I gaze into the wall of green to my left, squinting past thick, leafy boughs of the Cambodian jungle, bewildered. I look to my map; there nothing but the giant reservoir to my right and green uniformity to my left. I peer into the jungle, then back to the map. Back to the jungle.
Inexplicably, unbelievably, there arise pounding techno beats and a thumping bass from where before, only animal noises had floated by.
I had laid in bed that morning as the clock struck 10am, then 10:30, gazing lazily at my visitors pass to Angkor Watt. Two of the three allowed entrance days had been punched out. I had wondered what to do.
A typical travel malaise had struck me. I had only myself to entertain, and the prior two days had been filled with hurrying up ancient temple steps, hurrying down ancient temple steps, squinting at the visitors map and re-routing, gasping at leafy rainforest vistas and at stone entrapments, grasping at that feeling of awe that was always half-genuine, half "this is what I should be feeling, right?" Each moment in that current horizontal state was a moment of enjoyment, as well as a renewal of a guilty shock that I could allow such laziness.
I had finally pulled myself into a clean outfit and onto a motorbike that my hosts, friends of Filippino expats I had couchsurfed with in Phnom Pen, had left me. As I had ridden away from the populated tourist section of Siem Reap, I looked smugly over at tourist families with their wide brimmed hats and chubby children, unconsciously sucking in my stomach.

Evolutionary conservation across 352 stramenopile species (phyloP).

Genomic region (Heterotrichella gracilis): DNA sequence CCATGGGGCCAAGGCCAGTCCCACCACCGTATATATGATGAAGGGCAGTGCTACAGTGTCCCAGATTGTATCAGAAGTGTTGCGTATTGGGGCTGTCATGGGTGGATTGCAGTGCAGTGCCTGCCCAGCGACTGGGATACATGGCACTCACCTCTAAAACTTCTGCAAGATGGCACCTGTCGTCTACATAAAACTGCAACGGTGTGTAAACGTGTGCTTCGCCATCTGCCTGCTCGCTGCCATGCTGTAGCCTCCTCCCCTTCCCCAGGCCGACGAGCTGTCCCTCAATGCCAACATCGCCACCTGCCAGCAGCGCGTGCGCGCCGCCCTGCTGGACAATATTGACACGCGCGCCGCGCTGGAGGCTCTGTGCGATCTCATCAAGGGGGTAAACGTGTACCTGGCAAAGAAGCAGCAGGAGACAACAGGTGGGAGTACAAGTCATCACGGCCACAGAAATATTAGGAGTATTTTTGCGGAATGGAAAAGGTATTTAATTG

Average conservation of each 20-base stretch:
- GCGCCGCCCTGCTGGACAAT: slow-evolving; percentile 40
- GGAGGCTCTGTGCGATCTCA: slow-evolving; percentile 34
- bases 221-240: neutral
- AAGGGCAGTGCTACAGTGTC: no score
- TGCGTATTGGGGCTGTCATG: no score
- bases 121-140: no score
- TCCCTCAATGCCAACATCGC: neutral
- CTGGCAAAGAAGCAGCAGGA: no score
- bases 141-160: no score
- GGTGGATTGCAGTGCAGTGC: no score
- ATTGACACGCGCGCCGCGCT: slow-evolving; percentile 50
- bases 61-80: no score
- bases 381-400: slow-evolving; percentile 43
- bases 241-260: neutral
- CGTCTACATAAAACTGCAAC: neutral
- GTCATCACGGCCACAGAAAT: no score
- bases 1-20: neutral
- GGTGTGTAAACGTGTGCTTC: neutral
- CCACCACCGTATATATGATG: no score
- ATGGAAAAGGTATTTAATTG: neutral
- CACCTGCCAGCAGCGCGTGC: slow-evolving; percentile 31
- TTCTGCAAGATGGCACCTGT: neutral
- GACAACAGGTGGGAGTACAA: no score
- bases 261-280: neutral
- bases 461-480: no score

Is it clear enough that I'm not like them? I had thought to myself, wondering if they felt the same feeling of respect towards me as I thought they should feel; although I looked roughly indistinguishable from many of the other tourists, I obviously (right?) was someone who had worked away from home for over a year at that point.
I am Lucas Spangher; an adventurer and explorer, I thought, passing a particularly flabby family, during the course of my past 22 years I had opened my eyes and seen the flaws of Western society and had removed myself from it; I was no mere tourist, my travels were not for lazy enjoyment but to state a quiet philosophical rebellion against imperialism!
The family appeared unfazed.
On the jungle highway, little more than a wide dirt path worn by tracks and hoof marks, I had stopped my bike to take a quick bathroom break. A couple of Cambodian men lounged on the edge of the cliff, some meters from the reservoir drop-off. They had a small picnic and some beers. I heard remarks exchanged in Khymer, and wondered if they are talking about me. A laugh floated by.